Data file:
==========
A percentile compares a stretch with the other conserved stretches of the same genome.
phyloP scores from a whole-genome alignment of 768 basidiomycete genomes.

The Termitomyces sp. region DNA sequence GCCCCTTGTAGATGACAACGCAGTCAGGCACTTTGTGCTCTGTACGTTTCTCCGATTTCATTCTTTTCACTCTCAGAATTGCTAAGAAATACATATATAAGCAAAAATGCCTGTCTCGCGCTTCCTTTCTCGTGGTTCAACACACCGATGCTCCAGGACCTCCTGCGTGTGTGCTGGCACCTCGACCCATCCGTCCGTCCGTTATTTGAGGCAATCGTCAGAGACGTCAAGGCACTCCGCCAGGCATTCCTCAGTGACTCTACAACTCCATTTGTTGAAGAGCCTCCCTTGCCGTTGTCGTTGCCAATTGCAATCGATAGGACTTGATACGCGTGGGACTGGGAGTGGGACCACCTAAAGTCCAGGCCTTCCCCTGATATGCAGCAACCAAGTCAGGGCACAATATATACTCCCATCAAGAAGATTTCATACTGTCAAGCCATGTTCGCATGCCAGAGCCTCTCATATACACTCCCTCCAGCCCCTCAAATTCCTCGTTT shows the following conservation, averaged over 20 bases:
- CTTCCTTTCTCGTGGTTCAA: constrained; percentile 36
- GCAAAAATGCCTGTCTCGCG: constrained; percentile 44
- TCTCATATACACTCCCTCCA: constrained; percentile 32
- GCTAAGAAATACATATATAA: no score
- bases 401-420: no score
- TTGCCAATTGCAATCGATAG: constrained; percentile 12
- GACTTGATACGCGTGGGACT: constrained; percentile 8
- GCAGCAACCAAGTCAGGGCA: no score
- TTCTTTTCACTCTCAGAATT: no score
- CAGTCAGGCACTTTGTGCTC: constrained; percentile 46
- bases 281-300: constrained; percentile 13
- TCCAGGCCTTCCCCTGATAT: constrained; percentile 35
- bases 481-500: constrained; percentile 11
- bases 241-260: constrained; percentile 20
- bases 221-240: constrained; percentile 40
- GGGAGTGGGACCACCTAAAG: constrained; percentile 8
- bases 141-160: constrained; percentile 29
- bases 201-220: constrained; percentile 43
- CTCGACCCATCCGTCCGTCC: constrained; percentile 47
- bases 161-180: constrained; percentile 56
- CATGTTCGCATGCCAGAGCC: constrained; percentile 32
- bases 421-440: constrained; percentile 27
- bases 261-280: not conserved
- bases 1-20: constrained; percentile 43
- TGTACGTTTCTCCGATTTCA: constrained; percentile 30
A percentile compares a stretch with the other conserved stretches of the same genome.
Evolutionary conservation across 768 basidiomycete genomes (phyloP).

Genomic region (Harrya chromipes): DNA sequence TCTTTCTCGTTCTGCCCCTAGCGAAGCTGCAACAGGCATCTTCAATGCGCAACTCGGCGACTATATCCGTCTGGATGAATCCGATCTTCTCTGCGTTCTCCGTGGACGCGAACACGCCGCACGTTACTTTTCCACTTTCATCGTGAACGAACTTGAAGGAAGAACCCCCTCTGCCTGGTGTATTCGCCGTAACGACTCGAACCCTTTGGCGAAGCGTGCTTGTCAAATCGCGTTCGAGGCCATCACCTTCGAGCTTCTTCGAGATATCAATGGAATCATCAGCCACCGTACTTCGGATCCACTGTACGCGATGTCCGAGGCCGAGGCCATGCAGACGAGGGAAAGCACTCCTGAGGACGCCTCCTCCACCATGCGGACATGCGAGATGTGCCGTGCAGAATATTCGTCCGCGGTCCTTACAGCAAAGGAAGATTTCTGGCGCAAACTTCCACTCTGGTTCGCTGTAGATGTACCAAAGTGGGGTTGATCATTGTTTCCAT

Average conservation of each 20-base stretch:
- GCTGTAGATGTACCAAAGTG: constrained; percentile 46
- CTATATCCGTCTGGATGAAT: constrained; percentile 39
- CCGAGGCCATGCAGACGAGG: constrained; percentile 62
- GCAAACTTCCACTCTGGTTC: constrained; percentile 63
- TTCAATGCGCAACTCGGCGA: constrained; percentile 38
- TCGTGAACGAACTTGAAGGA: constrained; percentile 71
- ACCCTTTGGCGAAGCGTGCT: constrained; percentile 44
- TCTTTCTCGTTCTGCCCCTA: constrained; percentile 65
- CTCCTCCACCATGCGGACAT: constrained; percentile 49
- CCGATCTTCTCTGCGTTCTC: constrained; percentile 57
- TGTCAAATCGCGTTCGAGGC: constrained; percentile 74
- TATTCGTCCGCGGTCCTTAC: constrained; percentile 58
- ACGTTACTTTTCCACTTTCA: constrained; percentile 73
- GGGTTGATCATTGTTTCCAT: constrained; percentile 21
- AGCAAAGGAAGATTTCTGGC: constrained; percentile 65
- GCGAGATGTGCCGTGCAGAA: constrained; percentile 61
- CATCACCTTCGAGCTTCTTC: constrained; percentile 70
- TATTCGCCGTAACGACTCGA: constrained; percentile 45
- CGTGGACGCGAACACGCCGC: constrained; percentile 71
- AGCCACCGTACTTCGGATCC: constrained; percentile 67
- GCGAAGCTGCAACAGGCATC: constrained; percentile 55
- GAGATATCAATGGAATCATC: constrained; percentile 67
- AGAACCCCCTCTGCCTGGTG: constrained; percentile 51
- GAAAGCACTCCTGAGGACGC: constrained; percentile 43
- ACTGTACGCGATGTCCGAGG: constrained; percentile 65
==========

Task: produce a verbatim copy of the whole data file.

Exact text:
A percentile compares a stretch with the other conserved stretches of the same genome.
phyloP scores from a whole-genome alignment of 768 basidiomycete genomes.

The Termitomyces sp. region DNA sequence GCCCCTTGTAGATGACAACGCAGTCAGGCACTTTGTGCTCTGTACGTTTCTCCGATTTCATTCTTTTCACTCTCAGAATTGCTAAGAAATACATATATAAGCAAAAATGCCTGTCTCGCGCTTCCTTTCTCGTGGTTCAACACACCGATGCTCCAGGACCTCCTGCGTGTGTGCTGGCACCTCGACCCATCCGTCCGTCCGTTATTTGAGGCAATCGTCAGAGACGTCAAGGCACTCCGCCAGGCATTCCTCAGTGACTCTACAACTCCATTTGTTGAAGAGCCTCCCTTGCCGTTGTCGTTGCCAATTGCAATCGATAGGACTTGATACGCGTGGGACTGGGAGTGGGACCACCTAAAGTCCAGGCCTTCCCCTGATATGCAGCAACCAAGTCAGGGCACAATATATACTCCCATCAAGAAGATTTCATACTGTCAAGCCATGTTCGCATGCCAGAGCCTCTCATATACACTCCCTCCAGCCCCTCAAATTCCTCGTTT shows the following conservation, averaged over 20 bases:
- CTTCCTTTCTCGTGGTTCAA: constrained; percentile 36
- GCAAAAATGCCTGTCTCGCG: constrained; percentile 44
- TCTCATATACACTCCCTCCA: constrained; percentile 32
- GCTAAGAAATACATATATAA: no score
- bases 401-420: no score
- TTGCCAATTGCAATCGATAG: constrained; percentile 12
- GACTTGATACGCGTGGGACT: constrained; percentile 8
- GCAGCAACCAAGTCAGGGCA: no score
- TTCTTTTCACTCTCAGAATT: no score
- CAGTCAGGCACTTTGTGCTC: constrained; percentile 46
- bases 281-300: constrained; percentile 13
- TCCAGGCCTTCCCCTGATAT: constrained; percentile 35
- bases 481-500: constrained; percentile 11
- bases 241-260: constrained; percentile 20
- bases 221-240: constrained; percentile 40
- GGGAGTGGGACCACCTAAAG: constrained; percentile 8
- bases 141-160: constrained; percentile 29
- bases 201-220: constrained; percentile 43
- CTCGACCCATCCGTCCGTCC: constrained; percentile 47
- bases 161-180: constrained; percentile 56
- CATGTTCGCATGCCAGAGCC: constrained; percentile 32
- bases 421-440: constrained; percentile 27
- bases 261-280: not conserved
- bases 1-20: constrained; percentile 43
- TGTACGTTTCTCCGATTTCA: constrained; percentile 30
A percentile compares a stretch with the other conserved stretches of the same genome.
Evolutionary conservation across 768 basidiomycete genomes (phyloP).

Genomic region (Harrya chromipes): DNA sequence TCTTTCTCGTTCTGCCCCTAGCGAAGCTGCAACAGGCATCTTCAATGCGCAACTCGGCGACTATATCCGTCTGGATGAATCCGATCTTCTCTGCGTTCTCCGTGGACGCGAACACGCCGCACGTTACTTTTCCACTTTCATCGTGAACGAACTTGAAGGAAGAACCCCCTCTGCCTGGTGTATTCGCCGTAACGACTCGAACCCTTTGGCGAAGCGTGCTTGTCAAATCGCGTTCGAGGCCATCACCTTCGAGCTTCTTCGAGATATCAATGGAATCATCAGCCACCGTACTTCGGATCCACTGTACGCGATGTCCGAGGCCGAGGCCATGCAGACGAGGGAAAGCACTCCTGAGGACGCCTCCTCCACCATGCGGACATGCGAGATGTGCCGTGCAGAATATTCGTCCGCGGTCCTTACAGCAAAGGAAGATTTCTGGCGCAAACTTCCACTCTGGTTCGCTGTAGATGTACCAAAGTGGGGTTGATCATTGTTTCCAT

Average conservation of each 20-base stretch:
- GCTGTAGATGTACCAAAGTG: constrained; percentile 46
- CTATATCCGTCTGGATGAAT: constrained; percentile 39
- CCGAGGCCATGCAGACGAGG: constrained; percentile 62
- GCAAACTTCCACTCTGGTTC: constrained; percentile 63
- TTCAATGCGCAACTCGGCGA: constrained; percentile 38
- TCGTGAACGAACTTGAAGGA: constrained; percentile 71
- ACCCTTTGGCGAAGCGTGCT: constrained; percentile 44
- TCTTTCTCGTTCTGCCCCTA: constrained; percentile 65
- CTCCTCCACCATGCGGACAT: constrained; percentile 49
- CCGATCTTCTCTGCGTTCTC: constrained; percentile 57
- TGTCAAATCGCGTTCGAGGC: constrained; percentile 74
- TATTCGTCCGCGGTCCTTAC: constrained; percentile 58
- ACGTTACTTTTCCACTTTCA: constrained; percentile 73
- GGGTTGATCATTGTTTCCAT: constrained; percentile 21
- AGCAAAGGAAGATTTCTGGC: constrained; percentile 65
- GCGAGATGTGCCGTGCAGAA: constrained; percentile 61
- CATCACCTTCGAGCTTCTTC: constrained; percentile 70
- TATTCGCCGTAACGACTCGA: constrained; percentile 45
- CGTGGACGCGAACACGCCGC: constrained; percentile 71
- AGCCACCGTACTTCGGATCC: constrained; percentile 67
- GCGAAGCTGCAACAGGCATC: constrained; percentile 55
- GAGATATCAATGGAATCATC: constrained; percentile 67
- AGAACCCCCTCTGCCTGGTG: constrained; percentile 51
- GAAAGCACTCCTGAGGACGC: constrained; percentile 43
- ACTGTACGCGATGTCCGAGG: constrained; percentile 65